County Players delve into family drama in ‘Osage’
Darrah Cloud and David Simpatico For the Poughkeepsie Journal 1:13 p.m. EST February 10, 2016
The fierce production of Tracy Letts’ “August: Osage County” at County Players in Wappingers Falls, is a tough, lyrical, gloriously tragicomic, brutally articulate examination of an American family: pitiless in its humor, loving in its abuse, honest in its betrayal. This production is a must-see!
From the get-go, Beverly Weston, alcoholic patriarch of a large clan of strong(ish) women and weak men, is saying good-bye to all this. He is hiring a housekeeper, someone outside the family, to be in charge of the whole mess he’s created, to essentially clean up after him. The fact that she’s Native American plays into the larger theme of this failed white man giving his “land” back to “the Indians,” but not without a comic twist at every turn: Johnna, the housekeeper, swears her loyalty to his family for no other reason than that she needs the job.
And then, after reciting some lines from T.S. Eliot, he leaves. The panic — and the giddy disintegration — that ensues when the man of the house suddenly disappears is the focus of the play.
The power of “August: Osage County” is not constrained by the walls of the Weston home, but, via the invisible “fourth wall,” will resonate in the homes of audience members as well. Violet Weston, Beverly’s wife, is a drug addict, echoing strains of O’Neill’s “Long Day’s Journey Into Night,” and his eldest daughter, Barbara, is finally the voice we wish for from that classic — someone who screams, “You’re a drug addict, Mom!” to the woman ruining everyone’s life and makes her listen. Though she exacts change for awhile, when Barbara eventually takes over the chair at her father’s desk in the third act, the question arises as to whether or not the role he played will kill her, too. The roots of pain and fear in this family go deep and have spread up into every branch for generations.
There are many moments in this production that are utterly astonishing. The longish first act is necessary to set up the payoff: two more acts in which the American Dream is exposed as a “survival of the fittest” scam. The excellent set design by Bill Peckham provides an outstanding arena for the family’s psychological and emotional gladiator games: a sprawling multitiered house that contains separate “safe spaces” as well as battlefields, in which the characters attack, defend, regroup, strategize, connect or hide. And how lucky the Hudson Valley is to have Christine Crawfis, a truly fine director. She makes simple use of the huge living room at the foot of the stage, which invites the audience to feel as though we were sitting on a couch in the midst of the Weston’s home, rather than rows away. The arcs of each act are deliberately and masterfully written, and she brings each to its chilling conclusion with finesse.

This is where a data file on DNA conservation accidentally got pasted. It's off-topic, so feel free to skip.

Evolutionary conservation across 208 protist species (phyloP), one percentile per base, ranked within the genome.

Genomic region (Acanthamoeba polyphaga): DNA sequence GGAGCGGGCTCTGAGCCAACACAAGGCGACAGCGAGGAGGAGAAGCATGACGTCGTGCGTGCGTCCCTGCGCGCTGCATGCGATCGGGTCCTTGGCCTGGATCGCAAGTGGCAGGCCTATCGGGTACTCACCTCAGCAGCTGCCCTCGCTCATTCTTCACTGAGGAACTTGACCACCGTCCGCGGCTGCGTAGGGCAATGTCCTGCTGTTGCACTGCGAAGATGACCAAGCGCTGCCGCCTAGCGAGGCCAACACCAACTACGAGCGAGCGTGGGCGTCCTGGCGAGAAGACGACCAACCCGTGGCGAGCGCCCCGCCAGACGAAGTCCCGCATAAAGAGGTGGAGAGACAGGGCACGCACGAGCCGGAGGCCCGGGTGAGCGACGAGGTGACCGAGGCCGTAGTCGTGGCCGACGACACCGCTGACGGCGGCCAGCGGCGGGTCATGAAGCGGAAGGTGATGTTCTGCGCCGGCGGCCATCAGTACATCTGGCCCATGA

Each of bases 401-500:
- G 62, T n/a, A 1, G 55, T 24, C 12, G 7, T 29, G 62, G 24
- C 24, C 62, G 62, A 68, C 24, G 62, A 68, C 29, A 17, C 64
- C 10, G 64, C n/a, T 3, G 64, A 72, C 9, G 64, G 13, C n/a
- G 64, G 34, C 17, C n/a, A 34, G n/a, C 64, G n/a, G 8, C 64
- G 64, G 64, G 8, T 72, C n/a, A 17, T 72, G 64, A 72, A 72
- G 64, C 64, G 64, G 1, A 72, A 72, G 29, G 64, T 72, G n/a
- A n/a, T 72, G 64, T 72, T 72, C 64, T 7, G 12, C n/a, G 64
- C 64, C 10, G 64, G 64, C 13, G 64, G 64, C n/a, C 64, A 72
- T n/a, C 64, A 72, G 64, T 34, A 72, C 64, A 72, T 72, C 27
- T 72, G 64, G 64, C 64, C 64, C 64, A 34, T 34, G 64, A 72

Ann Citron tackles the extremely difficult role of Violet Weston, a pill-popping matriarch in the style of King Lear, and maintains the regal bearing of royalty while also reminding us constantly of the harsh reality of her Depression-era childhood and the dearth of love that set her on this path of survival-at-all-costs. Her last scene in the play is simple and devastating.
The role of Barbara, the tough oldest daughter, is forcefully played by Marybeth Boylan, whose sharp comic timing lets us know how smart she is in the face of the daunting tragedy unfolding before her, and how hard her job is in attempting to fix this broken crew. Anna Marie Paolercio is notable as Mattie Fae, as are Douglas Woolley as Charlie, and Michael J. Froehnhoefer as Little Charles, whose very existence is a constant reminder to Violet of all the failings of the man she so loved and admired, who thought he was in charge of everything, but in the end, could only control the means of his own death.
A special round of applause to County Players for producing engaging, challenging material for a Hudson Valley audience hungry for adult drama.
Hudson Valley residents Darrah Cloud and David Simpatico are the co-directors of Half Moon Writers, the development wing of the Half Moon Theatre in Poughkeepsie. She is an award-winning playwright and professor at Goddard College and Vassar College. He is an award-winning playwright/librettist, who also writes, directs, edits and stars in “Zombie Hideaway,” a webisodic series on his YouTube Channel, “Noiseball David Simpatico.” Contact them at email@example.com
If you go . . .
What: County Players’production of Tracy Letts’ “August: Osage County”
When: 8 p.m., Feb. 12-13, Feb. 19-20; 2 p.m., Feb. 14
Where: County Players Falls Theatre, 2681 W. Main St., Wappingers Falls
Tickets: $17, adult; $14, seniors/children under 12